Last night, Jason and I went to a good friend’s home in the West Village. The home itself is full of history and is currently under a complete renovation, so we got a full tour of the space, and shared in some wine, cheese, and conversation. We had a great time. However, Jason and I shamefully have to admit to having superhuman eating capacity. So before heading home from Manhattan, we decided to grab a “snack” from Da Silvano restaurant, just down the block.
First, here was the beautiful spread of specialty cheeses and homemade hummus – what certainly would satisfy a normal pair of humans. I can’t write much about the cheeses because I didn’t buy them, but can definitely say that they were delicious.
On to the meal… walking to our car we agreed that we should get a small bite somewhere, and I (as usual) was in the mood for pasta. Jason told me “Da Silvano is supposed to be great,” as we approached it so we headed in. I love an old Italian guy with a thick Italian accent; who doesn’t? Silvano Marchetti was there (in flamboyant coral colored pants), playing that role to a tee. He checked on the few tables that were filled (it was about 10:00 on a Monday night), and seemed genuinely concerned for his business. But the rest of the staff’s demeanor seemed to be more of a show to me than authentic. They were a little pushy and a little over the top. Maybe those are truly qualities of authentic Italian culture, but it felt forced.
Our small bite accidentally turned into two appetizers and two pastas. Oops.
For appetizers, we went with the pig’s foot and razor clams, and these were the major failings of the meal. To be fair, I have never eaten a pig’s foot before so I have absolutely no reference point. Maybe I just don’t like the dish, and it had nothing to do with the preparation. But I found it utterly disgusting. It wasn’t the joints and bones of the foot that grossed me out; I had expected those. But it was a gelatenous mound of fat with toasted breadcrumbs on top. Not even one meaty bite. I love lardons, and I love pork belly, but this was just jiggly and repulsive.
The razor clams were even more disappointing because I have had them prepared well in the past, so there was a clear reference point. First of all, in reading up on “how to prepare a razor clam,” I consistently found the basic tips to, “remove anything that isn’t white,” and to “cut out the intestinal track.” Da Silvano’s restaurant failed to do this with any of the clams. Each beautiful sliver of clam meat came with a long black full sliver of… intestine? Ew. Aside from that, the amount of grit in each bite was embarrassing. I almost broke my tooth on a chunk of it, and found myself pulling little inedible bits of sand and shell from my mouth after each bite. That’s just amateur and wrong.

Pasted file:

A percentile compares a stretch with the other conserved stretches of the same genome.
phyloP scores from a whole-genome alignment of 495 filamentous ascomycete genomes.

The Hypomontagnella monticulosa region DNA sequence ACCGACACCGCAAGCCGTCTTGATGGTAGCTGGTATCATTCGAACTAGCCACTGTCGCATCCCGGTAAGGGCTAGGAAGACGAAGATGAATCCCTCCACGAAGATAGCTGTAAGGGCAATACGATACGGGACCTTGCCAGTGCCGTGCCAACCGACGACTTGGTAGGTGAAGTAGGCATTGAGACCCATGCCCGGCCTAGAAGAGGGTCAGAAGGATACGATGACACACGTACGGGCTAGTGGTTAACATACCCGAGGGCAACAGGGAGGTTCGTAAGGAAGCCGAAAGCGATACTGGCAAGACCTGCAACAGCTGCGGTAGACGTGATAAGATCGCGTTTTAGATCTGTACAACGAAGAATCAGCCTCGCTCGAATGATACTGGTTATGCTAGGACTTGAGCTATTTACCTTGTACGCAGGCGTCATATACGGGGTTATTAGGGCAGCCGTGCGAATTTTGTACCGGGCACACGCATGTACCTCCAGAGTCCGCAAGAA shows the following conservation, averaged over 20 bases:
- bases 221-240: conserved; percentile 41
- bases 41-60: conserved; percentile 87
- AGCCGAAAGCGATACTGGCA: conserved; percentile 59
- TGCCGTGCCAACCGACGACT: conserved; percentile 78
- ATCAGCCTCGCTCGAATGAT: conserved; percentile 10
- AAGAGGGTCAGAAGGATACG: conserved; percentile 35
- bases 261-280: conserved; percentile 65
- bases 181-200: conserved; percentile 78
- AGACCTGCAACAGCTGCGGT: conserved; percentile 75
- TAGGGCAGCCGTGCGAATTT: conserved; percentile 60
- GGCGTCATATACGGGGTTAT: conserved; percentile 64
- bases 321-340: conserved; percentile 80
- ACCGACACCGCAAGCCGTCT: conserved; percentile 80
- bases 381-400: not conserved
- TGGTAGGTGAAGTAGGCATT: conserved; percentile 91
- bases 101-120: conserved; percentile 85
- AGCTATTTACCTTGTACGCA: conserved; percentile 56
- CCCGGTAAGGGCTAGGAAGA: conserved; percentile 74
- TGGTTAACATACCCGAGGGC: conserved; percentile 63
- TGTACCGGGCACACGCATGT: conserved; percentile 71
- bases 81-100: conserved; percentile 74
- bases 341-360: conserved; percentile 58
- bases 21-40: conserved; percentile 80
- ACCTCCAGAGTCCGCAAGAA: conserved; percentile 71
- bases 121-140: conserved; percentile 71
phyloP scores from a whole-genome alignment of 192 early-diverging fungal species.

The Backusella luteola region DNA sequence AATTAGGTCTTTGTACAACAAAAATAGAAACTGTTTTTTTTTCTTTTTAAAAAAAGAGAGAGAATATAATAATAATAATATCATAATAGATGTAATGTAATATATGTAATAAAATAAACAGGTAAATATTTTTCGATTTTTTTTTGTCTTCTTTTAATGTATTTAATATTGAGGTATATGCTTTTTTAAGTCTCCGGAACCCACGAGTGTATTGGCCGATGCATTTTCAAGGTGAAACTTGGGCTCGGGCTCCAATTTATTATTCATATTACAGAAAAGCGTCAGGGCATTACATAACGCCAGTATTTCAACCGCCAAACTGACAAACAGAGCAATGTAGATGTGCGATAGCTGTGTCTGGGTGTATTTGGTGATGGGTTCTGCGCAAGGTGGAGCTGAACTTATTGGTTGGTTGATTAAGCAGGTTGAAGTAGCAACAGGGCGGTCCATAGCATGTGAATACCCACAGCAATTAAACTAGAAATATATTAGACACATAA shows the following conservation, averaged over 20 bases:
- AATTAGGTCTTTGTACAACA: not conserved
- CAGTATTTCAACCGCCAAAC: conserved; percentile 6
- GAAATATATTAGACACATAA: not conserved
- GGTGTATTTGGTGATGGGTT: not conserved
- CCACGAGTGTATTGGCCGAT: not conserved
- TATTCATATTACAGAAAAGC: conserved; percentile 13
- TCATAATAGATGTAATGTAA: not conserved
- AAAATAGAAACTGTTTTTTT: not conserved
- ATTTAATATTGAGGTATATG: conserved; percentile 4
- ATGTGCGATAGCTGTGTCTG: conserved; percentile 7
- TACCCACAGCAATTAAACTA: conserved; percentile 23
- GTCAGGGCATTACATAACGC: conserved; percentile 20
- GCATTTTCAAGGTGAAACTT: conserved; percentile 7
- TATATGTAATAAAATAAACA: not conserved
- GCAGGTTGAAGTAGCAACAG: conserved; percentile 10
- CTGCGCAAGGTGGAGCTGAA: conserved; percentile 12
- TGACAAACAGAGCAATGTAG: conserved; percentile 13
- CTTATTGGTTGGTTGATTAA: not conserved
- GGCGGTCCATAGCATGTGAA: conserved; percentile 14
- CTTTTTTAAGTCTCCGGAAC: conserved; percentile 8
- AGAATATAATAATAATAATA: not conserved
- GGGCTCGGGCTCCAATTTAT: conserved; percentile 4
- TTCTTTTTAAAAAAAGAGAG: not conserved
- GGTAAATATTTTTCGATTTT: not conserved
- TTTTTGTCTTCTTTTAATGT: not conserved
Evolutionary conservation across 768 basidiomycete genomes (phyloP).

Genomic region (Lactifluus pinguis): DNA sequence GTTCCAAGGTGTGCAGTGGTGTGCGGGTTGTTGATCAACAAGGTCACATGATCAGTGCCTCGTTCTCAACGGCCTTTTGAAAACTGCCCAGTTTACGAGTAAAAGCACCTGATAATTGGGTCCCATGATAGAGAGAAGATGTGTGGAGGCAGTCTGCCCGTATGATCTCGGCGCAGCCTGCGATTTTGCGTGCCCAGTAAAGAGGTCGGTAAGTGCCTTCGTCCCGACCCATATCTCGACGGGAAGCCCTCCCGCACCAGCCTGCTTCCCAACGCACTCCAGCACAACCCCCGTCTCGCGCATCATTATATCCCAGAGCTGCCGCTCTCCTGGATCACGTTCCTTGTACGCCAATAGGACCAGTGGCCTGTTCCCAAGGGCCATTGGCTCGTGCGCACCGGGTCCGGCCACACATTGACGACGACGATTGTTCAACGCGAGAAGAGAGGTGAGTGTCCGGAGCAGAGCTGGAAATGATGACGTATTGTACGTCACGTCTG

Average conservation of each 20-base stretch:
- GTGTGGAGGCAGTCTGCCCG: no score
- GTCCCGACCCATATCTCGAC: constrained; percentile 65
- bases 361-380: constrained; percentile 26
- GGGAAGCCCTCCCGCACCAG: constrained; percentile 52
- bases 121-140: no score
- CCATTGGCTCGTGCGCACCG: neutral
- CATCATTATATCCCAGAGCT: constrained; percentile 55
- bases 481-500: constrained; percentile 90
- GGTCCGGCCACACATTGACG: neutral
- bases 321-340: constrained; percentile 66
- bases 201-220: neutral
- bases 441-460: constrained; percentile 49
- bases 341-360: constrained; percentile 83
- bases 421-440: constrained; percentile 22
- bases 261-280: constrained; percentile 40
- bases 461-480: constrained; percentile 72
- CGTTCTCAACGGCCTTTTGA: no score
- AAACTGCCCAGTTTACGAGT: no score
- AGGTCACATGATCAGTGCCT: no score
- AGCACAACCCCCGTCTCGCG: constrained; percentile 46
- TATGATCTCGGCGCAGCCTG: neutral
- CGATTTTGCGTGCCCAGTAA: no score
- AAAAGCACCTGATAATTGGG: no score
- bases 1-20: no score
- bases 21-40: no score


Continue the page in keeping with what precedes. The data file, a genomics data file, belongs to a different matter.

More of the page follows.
The meal did improve with the entrees. The gnocchi with lobster was good. The gnocchi itself was extremely light and pillowy and cooked perfectly. We found the lobster sauce to be a little bit underwhelming, but a giant improvement from clam poop chutes, so we were happy. The Taglialini Contadina (hot and sweet sausage, peas, and cream in a light tomato sauce) was the best part of the meal. The fennel flavor in the sauce was great, and the pasta itself was cooked excellently.
For possibly the first time ever, we skipped drinks with our meal and skipped dessert… it was already after 11:00 by the time we finished our pastas.
Unfortunately, Da Silvano Restaurant earned a sad two star Baconboozer rating. While the pastas were good, the pig foot preparation was questionable and the improper cleaning of the razor clam was a major mistake that I really can’t get past. Part of me wonders if they were just rushing to finish their dinner service, as we were the last people to come in for the night. Whether they were rushing or this was their standard preparation, it is inexcusable to me. Silvano, I strongly encourage you to pay more attention to the details of your dishes; your reputation will only carry you for so long before people start to change their opinions.